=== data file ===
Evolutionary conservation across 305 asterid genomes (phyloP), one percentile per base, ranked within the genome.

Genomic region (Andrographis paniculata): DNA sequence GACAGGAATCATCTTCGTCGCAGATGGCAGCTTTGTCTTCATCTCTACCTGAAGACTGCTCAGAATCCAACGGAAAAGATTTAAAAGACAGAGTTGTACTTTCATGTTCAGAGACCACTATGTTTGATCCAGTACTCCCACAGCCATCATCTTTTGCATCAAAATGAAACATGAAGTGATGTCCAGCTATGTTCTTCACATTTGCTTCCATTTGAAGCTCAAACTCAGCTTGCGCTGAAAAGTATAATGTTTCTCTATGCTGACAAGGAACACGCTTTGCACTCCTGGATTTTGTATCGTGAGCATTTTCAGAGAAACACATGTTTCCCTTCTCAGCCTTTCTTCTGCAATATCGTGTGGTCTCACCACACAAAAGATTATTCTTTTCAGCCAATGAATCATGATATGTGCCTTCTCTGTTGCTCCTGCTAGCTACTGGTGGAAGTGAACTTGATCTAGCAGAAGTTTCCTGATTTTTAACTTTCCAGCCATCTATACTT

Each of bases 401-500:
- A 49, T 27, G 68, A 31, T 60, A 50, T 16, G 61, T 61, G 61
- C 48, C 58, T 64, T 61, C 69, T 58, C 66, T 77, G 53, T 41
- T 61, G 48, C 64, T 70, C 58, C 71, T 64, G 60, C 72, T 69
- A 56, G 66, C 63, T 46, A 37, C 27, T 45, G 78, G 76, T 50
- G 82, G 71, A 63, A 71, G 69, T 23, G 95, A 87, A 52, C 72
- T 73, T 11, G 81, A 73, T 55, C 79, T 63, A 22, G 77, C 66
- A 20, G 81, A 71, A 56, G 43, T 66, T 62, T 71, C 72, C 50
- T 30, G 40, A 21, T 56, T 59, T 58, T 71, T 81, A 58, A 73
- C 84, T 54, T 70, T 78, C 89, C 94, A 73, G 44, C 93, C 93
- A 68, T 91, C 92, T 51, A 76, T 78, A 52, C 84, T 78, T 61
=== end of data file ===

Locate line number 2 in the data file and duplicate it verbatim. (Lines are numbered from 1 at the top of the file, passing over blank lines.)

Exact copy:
Genomic region (Andrographis paniculata): DNA sequence GACAGGAATCATCTTCGTCGCAGATGGCAGCTTTGTCTTCATCTCTACCTGAAGACTGCTCAGAATCCAACGGAAAAGATTTAAAAGACAGAGTTGTACTTTCATGTTCAGAGACCACTATGTTTGATCCAGTACTCCCACAGCCATCATCTTTTGCATCAAAATGAAACATGAAGTGATGTCCAGCTATGTTCTTCACATTTGCTTCCATTTGAAGCTCAAACTCAGCTTGCGCTGAAAAGTATAATGTTTCTCTATGCTGACAAGGAACACGCTTTGCACTCCTGGATTTTGTATCGTGAGCATTTTCAGAGAAACACATGTTTCCCTTCTCAGCCTTTCTTCTGCAATATCGTGTGGTCTCACCACACAAAAGATTATTCTTTTCAGCCAATGAATCATGATATGTGCCTTCTCTGTTGCTCCTGCTAGCTACTGGTGGAAGTGAACTTGATCTAGCAGAAGTTTCCTGATTTTTAACTTTCCAGCCATCTATACTT